I usually hate PR about a company’s spiffy new website launching, it just seems so pointless… but that’s not going to stop me from pimping the new NewsGator site that went live over the weekend.
Designing a new website is always an interesting process, which is to say that it’s prone to a lot of argument with the outcome never able to please everyone. In this instance I think our marketing group did a good job, it emphasizes the customer success – hero stories – that are a sign of a maturing marketplace and it has a lot of good content about the “social enterprise”.
We probably went a little overboard on “social” but that’s clearly what enterprise customers want to buy because that is specifically what they are asking for, so more is better I guess. The NewsGator Widgets site looks pretty threadbare now but we’ll rev that with new content and richer customer stories; we have the data so it’s easy to highlight.
This is a HUGE ruling that will have broad ramifications in the tech industry where licensed IP is regularly used in derivative products. This is a pro-consumer ruling because it removes a barrier to innovation that existed with patent holders attempting to extract licensing revenues well down the supply chain.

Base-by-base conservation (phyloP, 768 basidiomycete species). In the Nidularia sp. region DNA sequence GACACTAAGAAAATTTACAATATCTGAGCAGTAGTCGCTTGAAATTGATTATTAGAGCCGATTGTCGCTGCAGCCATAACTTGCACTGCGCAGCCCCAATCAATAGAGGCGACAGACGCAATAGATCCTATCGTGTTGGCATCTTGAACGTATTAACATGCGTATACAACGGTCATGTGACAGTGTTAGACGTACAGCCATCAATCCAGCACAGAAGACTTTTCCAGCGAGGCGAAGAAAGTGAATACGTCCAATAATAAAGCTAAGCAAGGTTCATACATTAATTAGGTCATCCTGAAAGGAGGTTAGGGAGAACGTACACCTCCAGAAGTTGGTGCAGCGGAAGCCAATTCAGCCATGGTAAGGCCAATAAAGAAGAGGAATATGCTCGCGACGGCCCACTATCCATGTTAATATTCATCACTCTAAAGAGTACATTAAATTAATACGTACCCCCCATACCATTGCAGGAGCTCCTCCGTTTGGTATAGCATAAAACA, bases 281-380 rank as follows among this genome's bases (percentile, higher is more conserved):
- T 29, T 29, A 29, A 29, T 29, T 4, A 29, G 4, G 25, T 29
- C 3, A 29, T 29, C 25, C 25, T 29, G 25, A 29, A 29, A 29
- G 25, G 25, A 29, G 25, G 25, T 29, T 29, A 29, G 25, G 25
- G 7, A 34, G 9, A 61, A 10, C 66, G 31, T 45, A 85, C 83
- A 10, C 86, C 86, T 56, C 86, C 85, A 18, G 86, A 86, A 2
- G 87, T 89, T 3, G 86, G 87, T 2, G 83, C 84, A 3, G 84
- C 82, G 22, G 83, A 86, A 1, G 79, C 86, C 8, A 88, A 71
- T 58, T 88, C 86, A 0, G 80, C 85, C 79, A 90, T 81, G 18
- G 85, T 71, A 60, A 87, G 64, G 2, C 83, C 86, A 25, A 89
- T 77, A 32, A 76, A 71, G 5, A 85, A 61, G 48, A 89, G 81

Mike over at TechDirt has a good perspective on this case.
Justice Clarence Thomas reined in the appeals court, saying that “for over 150 years the Supreme Court has applied the doctrine of patent exhaustion” and that it applies in this case. The doctrine says that the sale of an invention exhausts the patent-holder’s right to control how the purchaser uses it.
[From The Associated Press: High court rules against multiple royalties]
This entire article and interview sums up the schizophrenia that Washington politicians have about energy, the dominant source of which is crude oil and that’s simply not going to change in the next decade. The Democrats in Congress take every opportunity to skewer oil companies for not investing in domestic production and for relying on foreign oil, but then take every possible action to oppose domestic production of oil. It’s maddening because between oil shale and sands, North America has more known oil reserves than Saudi Arabia.
Critics of drilling in ANWR like to point out that production there won’t yield results for another 10 years, yet the debate about drilling in ANWR goes back to 1987, over 20 years now.
Salazar says he’s simply trying to slow things down in order to ensure environmental considerations don’t get trampled in the rush to turn western Colorado into a new Prudhoe Bay. But, ironically, his bid to extend the moratorium comes at a time when his fellow Senate Democrats have been blasting Big Oil for not reinvesting enough of their profits into developing new sources of energy.
[From The politics of oil shale - Jun. 6, 2008]